Compare any two graphics cards:
GeForce GTX 650 Ti vs Radeon HD 7770
IntroThe GeForce GTX 650 Ti features a clock frequency of 928 MHz and a GDDR5 memory frequency of 1350 MHz. It also features a 128-bit bus, and makes use of a 28 nm design. It is made up of 768 SPUs, 64 Texture Address Units, and 16 Raster Operation Units.
Compare all of that to the Radeon HD 7770, which comes with core clock speeds of 1000 MHz on the GPU, and 1125 MHz on the 1024 MB of GDDR5 RAM. It features 640 SPUs along with 40 Texture Address Units and 16 Rasterization Operator Units.
(No game benchmarks for this combination yet.)
Power Usage and Theoretical Benchmarks
Power Consumption (Max TDP)
The GeForce GTX 650 Ti, in theory, should perform a little bit faster than the Radeon HD 7770 overall. (explain)
Texel RateThe GeForce GTX 650 Ti is much (approximately 48%) more effective at AF than the Radeon HD 7770. (explain)
Pixel RateIf using high levels of AA is important to you, then the Radeon HD 7770 is the winner, though not by far. (explain)
Please note that the above 'benchmarks' are all just theoretical - the results were calculated based on the card's specifications, and real-world performance may (and probably will) vary at least a bit.
Please note that the price comparisons are based on search keywords - sometimes it might show cards with very similar names that are not exactly the same as the one chosen in the comparison. We do try to filter out the wrong results as best we can, though.
Memory Bandwidth: Memory bandwidth is the max amount of data (measured in MB per second) that can be transported over the external memory interface within a second. The number is worked out by multiplying the card's bus width by its memory speed. If the card has DDR type memory, the result should be multiplied by 2 once again. If it uses DDR5, multiply by 4 instead. The higher the bandwidth is, the better the card will be in general. It especially helps with AA, HDR and higher screen resolutions.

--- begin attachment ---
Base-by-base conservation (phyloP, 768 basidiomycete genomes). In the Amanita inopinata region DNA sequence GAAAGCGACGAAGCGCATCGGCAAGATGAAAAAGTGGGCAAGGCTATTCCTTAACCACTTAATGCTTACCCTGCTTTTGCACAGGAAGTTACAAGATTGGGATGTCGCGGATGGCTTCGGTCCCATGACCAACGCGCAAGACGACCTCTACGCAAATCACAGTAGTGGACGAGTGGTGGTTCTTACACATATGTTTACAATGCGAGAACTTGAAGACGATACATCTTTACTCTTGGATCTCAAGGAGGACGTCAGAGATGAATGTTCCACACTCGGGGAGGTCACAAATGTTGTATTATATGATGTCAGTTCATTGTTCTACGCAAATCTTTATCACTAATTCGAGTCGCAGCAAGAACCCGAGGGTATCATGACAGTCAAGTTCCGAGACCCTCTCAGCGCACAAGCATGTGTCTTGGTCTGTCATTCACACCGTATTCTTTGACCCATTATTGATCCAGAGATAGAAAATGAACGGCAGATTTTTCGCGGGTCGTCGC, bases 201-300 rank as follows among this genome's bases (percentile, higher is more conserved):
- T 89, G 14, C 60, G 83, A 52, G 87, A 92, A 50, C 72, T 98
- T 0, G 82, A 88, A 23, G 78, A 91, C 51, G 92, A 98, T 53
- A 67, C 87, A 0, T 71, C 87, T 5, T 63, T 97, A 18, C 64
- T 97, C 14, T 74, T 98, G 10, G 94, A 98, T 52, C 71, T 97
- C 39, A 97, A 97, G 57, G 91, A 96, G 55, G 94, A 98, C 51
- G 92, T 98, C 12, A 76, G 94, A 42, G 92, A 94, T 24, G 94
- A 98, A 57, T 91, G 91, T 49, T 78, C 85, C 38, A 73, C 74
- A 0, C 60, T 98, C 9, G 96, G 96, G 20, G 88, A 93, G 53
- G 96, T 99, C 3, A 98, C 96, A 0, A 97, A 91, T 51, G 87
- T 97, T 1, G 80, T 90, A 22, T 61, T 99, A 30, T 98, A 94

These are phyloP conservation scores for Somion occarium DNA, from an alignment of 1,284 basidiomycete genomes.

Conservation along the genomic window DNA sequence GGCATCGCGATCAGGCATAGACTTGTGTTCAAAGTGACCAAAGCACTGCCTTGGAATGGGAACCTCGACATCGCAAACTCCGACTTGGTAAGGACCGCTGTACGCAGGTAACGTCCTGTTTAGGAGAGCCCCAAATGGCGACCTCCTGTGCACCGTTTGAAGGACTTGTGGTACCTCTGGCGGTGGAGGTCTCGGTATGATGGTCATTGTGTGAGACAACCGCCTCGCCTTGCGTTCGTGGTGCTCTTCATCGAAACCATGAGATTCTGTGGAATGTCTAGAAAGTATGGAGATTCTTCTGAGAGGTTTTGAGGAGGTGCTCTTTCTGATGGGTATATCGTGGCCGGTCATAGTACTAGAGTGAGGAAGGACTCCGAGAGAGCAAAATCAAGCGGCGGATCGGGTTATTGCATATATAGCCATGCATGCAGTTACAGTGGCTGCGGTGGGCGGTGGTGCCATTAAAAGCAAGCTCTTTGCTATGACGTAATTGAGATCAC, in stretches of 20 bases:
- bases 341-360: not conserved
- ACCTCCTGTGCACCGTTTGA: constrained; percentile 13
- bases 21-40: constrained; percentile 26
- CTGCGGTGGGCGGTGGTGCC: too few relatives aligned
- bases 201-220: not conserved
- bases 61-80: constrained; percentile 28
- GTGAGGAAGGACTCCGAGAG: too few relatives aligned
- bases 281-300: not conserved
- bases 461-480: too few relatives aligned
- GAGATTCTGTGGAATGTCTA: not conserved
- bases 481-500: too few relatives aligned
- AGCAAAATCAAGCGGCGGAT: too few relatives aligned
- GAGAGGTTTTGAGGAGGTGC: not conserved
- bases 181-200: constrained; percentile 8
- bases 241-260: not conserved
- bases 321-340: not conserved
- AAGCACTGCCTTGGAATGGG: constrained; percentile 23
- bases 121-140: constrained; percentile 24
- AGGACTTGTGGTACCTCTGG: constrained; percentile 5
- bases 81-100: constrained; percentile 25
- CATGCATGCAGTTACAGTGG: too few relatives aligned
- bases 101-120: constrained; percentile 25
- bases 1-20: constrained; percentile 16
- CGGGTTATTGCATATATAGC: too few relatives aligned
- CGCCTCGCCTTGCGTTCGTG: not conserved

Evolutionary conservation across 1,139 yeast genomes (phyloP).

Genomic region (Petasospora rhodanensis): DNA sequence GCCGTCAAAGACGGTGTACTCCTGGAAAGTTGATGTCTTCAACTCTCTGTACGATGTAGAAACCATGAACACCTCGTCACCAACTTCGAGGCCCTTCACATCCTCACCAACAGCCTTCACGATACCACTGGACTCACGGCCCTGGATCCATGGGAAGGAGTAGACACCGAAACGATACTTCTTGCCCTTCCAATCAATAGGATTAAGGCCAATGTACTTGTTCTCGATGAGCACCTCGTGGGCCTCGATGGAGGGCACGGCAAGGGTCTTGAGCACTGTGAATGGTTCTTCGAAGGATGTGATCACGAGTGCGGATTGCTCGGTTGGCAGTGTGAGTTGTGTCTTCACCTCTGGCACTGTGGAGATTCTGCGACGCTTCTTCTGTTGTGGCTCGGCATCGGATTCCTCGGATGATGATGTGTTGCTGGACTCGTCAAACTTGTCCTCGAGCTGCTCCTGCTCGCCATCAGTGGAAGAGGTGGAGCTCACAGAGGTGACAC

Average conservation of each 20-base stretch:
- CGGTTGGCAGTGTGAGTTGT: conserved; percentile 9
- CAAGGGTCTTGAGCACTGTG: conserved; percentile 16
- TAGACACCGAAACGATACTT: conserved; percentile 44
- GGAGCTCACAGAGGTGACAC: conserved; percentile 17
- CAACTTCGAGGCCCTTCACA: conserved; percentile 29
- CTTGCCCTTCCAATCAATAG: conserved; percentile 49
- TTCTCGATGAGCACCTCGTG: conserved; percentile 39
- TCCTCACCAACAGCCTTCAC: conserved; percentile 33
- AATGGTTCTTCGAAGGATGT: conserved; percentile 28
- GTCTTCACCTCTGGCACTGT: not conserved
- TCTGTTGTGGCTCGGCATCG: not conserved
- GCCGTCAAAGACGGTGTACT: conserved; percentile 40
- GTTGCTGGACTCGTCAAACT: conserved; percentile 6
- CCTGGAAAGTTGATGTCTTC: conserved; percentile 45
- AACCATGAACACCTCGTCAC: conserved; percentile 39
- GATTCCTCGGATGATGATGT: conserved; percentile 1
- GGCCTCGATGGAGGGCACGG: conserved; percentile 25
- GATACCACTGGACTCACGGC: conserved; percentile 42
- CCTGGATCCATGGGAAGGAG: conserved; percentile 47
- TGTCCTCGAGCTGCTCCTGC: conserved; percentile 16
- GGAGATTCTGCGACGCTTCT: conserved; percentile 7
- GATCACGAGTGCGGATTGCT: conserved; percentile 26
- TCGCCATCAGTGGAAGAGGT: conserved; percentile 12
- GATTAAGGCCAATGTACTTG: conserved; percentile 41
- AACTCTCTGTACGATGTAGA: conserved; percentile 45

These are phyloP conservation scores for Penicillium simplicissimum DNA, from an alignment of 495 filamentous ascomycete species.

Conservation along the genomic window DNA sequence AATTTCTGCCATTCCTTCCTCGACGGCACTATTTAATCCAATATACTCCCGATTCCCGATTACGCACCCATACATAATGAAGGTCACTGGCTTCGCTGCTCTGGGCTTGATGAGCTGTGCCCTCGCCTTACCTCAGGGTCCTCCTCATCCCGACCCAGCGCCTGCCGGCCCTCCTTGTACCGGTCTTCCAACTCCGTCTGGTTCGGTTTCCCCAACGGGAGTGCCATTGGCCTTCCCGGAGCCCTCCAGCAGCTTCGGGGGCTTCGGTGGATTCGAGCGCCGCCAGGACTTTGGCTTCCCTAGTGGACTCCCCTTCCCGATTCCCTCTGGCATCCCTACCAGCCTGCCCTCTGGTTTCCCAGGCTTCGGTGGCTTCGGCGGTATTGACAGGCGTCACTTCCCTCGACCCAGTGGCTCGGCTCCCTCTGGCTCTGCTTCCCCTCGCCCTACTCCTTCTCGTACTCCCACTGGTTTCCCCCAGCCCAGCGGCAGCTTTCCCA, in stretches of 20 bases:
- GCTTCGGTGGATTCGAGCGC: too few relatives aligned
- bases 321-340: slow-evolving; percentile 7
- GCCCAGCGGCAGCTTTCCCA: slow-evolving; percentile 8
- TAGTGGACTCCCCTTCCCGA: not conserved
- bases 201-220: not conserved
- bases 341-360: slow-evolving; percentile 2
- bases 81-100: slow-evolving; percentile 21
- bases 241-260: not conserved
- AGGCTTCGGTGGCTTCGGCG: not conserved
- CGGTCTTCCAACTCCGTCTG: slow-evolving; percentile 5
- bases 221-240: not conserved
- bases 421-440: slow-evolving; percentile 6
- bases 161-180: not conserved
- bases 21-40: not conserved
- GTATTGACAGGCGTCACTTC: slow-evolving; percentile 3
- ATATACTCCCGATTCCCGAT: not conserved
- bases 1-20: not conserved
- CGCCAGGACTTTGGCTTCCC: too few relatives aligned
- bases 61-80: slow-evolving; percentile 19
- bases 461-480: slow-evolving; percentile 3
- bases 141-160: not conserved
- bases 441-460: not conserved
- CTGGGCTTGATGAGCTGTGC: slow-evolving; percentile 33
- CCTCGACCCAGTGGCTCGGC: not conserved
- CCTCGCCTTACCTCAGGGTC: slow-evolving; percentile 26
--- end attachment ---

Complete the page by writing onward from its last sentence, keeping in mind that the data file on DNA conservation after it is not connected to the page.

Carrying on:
Texel Rate: Texel rate is the maximum texture map elements (texels) that are applied per second. This number is worked out by multiplying the total number of texture units of the card by the core speed of the chip. The better the texel rate, the better the graphics card will be at handling texture filtering (anisotropic filtering - AF). It is measured in millions of texels processed in one second.
Pixel Rate: Pixel rate is the maximum number of pixels that the graphics card could possibly write to the local memory in one second - measured in millions of pixels per second. Pixel rate is calculated by multiplying the number of Raster Operations Pipelines by the the core clock speed. ROPs (Raster Operations Pipelines - also called Render Output Units) are responsible for filling the screen with pixels (the image). The actual pixel output rate also depends on quite a few other factors, most notably the memory bandwidth - the lower the memory bandwidth is, the lower the potential to get to the maximum fill rate.